The Primate – This dad stands up against the fence near home plate so that when his son does something, like walk back to the dugout at the end of the inning, he can jump up and down in plain view of the child and all his teammates and yell something incomprehensible as if channelling his inner baboon who’s just caught a glimpse of a nearby female’s bright red fanny.

The Congressman – Knowing next to nothing about a topic doesn’t stop this dad from speaking at great frequency, length, and volume about it.  A parent at a recent game might have seen this dad yelling “Throw the ball!  Get it out of your glove!  Get rid of it quickly!” even though his son wasn’t even on the field at the time.

The Consoler – When a child falls down for any reason, such as from a lack of balance while tying his shoes, these dads run onto the field and surround the boy, asking him repeatedly, “are you ok? Are you sure you’re ok?” until the boy believes he really is injured and crumbles to the ground in a heap of trembling and sobbing.

The Thespian – This dad appears on the scene in a rush and just before game time.  But his real identifying characteristic is his use of language.  For example, instead of encouraging his son to run hard through first base, he will shout “All Attendant Haste!” with a tear in his eye and hand on his breast.

The Clapper – This dad claps not only the loudest but he must also be the last one to stop clapping.  On occasion, he will give one single loud clap for no apparent reason, perhaps just to ensure he got in the last clap. Having two Clappers at the same game can result in a competition similar to two Japanese men of honor bowing to each other.


Grocery Store Chronicles – Part 1

Looking over the grocery list I’d scribbled out while driving, I figured that I didn’t need a cart.  Surely I could handle these items with a basket and a free hand:

  • Pack of Pull-ups,
  • 6-months Napkins (apparently I felt it was necessary to specify the length of time, though I have no idea how many napkins this would be),
  • 2 boxes Juice Box,
  • 2 boxes Popsicles,
  • 2 boxes Cracker Packs

Ah, Starbucks.  Right inside the door.  The conversation with my wife just moments before about a friend who’d quit coffee while on a 10-day vegan detox had given me a headache, so I grabbed a small (Tall) coffee, had a sip, placed the cup in my basket, and started my stroll through the store.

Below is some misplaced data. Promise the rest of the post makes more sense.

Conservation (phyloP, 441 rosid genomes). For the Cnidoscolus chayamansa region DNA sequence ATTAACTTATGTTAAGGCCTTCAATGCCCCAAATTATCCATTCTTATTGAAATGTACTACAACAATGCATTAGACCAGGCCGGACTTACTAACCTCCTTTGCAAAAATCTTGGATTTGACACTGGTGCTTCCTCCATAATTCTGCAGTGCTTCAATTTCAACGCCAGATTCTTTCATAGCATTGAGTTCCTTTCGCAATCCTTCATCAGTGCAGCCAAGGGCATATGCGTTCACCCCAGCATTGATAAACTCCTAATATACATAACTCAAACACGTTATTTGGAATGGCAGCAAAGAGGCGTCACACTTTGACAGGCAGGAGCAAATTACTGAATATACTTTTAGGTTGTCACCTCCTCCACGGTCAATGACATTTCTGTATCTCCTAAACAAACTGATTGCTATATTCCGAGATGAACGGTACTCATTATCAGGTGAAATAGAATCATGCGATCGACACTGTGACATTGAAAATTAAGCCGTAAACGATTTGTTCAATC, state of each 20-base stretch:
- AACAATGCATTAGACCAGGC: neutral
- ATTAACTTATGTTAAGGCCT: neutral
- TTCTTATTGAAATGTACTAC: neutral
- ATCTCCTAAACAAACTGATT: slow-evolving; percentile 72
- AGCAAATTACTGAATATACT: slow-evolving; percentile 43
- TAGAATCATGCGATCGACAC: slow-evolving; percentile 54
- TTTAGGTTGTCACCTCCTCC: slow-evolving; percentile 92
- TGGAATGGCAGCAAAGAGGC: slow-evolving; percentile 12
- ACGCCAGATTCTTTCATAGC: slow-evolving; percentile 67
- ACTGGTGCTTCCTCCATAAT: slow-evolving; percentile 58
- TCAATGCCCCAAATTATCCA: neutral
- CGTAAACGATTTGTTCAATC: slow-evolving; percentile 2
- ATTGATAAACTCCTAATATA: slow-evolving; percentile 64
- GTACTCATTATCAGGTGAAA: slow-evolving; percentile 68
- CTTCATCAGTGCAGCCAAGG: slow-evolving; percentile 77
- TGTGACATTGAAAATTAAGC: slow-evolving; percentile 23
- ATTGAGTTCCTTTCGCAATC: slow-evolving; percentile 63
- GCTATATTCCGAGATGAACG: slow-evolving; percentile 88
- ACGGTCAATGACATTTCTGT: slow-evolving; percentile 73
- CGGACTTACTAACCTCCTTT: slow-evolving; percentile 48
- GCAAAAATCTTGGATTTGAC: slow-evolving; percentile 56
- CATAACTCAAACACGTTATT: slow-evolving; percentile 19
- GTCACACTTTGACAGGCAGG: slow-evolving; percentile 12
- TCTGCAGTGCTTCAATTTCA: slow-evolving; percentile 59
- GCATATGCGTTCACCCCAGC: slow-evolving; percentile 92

After putting the variety packs and then the juice boxes in the basket, I began to sense my mistake.  But my lack of interest in making the wise choice – returning to the front to get a cart – won the day, so I continued my spree.

As I weaved around another aisle, I saw some marked-down leeks back over in Produce that I just couldn’t pass up.  Oh, and some fire-starter sticks, which also created a strong demand for some firewood, which I ran back outside the store to grab.  Perhaps I thought I would start a fire in the mudroom sink when I got home (to cook the leeks?), because we don’t have a fireplace.  Again, I passed up the opportunity to exchange the basket for a cart, and I dashed back inside.  Who the hell set off the alarm?  Probably some moron who’d left the store before paying for their stuff.

Anyway.  Wow, this coffee sure is strong. And it was hot, too, as I felt it splash through the slats of my basket and onto my leg, shoe and floor.  Jeez.  Where’s the cleanup folks when you need them.

After alerting the butcher about the mess out there, I made my way through Dairy and Frozen and decided, finally, to correct my mistake.  I put everything out on the floor to survey what I had, shoved the wood under my right arm, and decided that the juice boxes and crackers would be the easiest to kick along the floor up to the registers.

I made it to Self Check-Out and began picking out the long splinters that had poked through the firewood sack, through my shirt, and into my ribcage.  And it was then, and only then, that it hit me.

Holy Shit! I have completely forgotten how to put on a t-shirt!  I mean every frickin’ time I’ve put on a dark-colored tee lately I get this embarrassing deodorant smudge.  And as I walked past the Lotto machine while carrying something like eight plastic grocery bags (I had forgotten the enviro-bags that I keep in the front seat of my car for this exact reason) I noticed in its reflection how big my man-boobs had gotten.  Damn, girl!

And I forgot the milk, the reason I went to the store in the first place.

Sweater Meats and John Travolta

Here’s a little clue about what it’s been like to live my life.

Some years ago my wife dared me to put on a dark pink sweater of hers that even she wouldn’t wear and walk outside to get the mail.  Maybe I dared her to dare me, she said “whatever,” and then I felt obligated to follow through to avoid looking like a complete pussy. But whatever.

So I put it on and walked out to the mailbox, no problem, until I was a few steps on the way back when my neighbor roared around the corner and into his driveway in his Mac truck-inspired Dodge Ram pickup.  I hurried across my lawn.  Notice I didn’t say “I ran,” because I don’t.  Apparently, I learned to move from watching claymation films.  I flow-morph in an unbalanced and haphazard way to my final, and usually unfortunate, destination (Oh No, Mr. Bill!).  And standing inside the now-closed and bolted front door, at 6-foot-5 and wearing what looked like a vest made of salmon flesh, I wondered if he’d seen me.  Maybe he drives with his eyes closed, I thought.

“That was quick,” said my wife, briefly looking up from whatever she was doing.

“Ed just pulled in,” I said, trying to catch my breath.

“That’s a surprise,” she responded without emotion, having known that this precise thing would happen.

I sat down on the couch knowing that this big adventure into the world would be my last for a while.  I’d stay in my bubble until I got bored with its predictability and then I’d jump out with something else absurd, though maybe not quite so Ethel Mermanish next time.

So to hell with John Travolta.  He jumped out of his bubble in that movie and he died.  That, I think, is a metaphor.  And you don’t need to guess what would’ve happened if he’d stayed in the bubble.  Just look at the real John Travolta.  He gets famous, and then brainwashed, eventually dressing up like an alien shill for Dianetics.

And there you have it.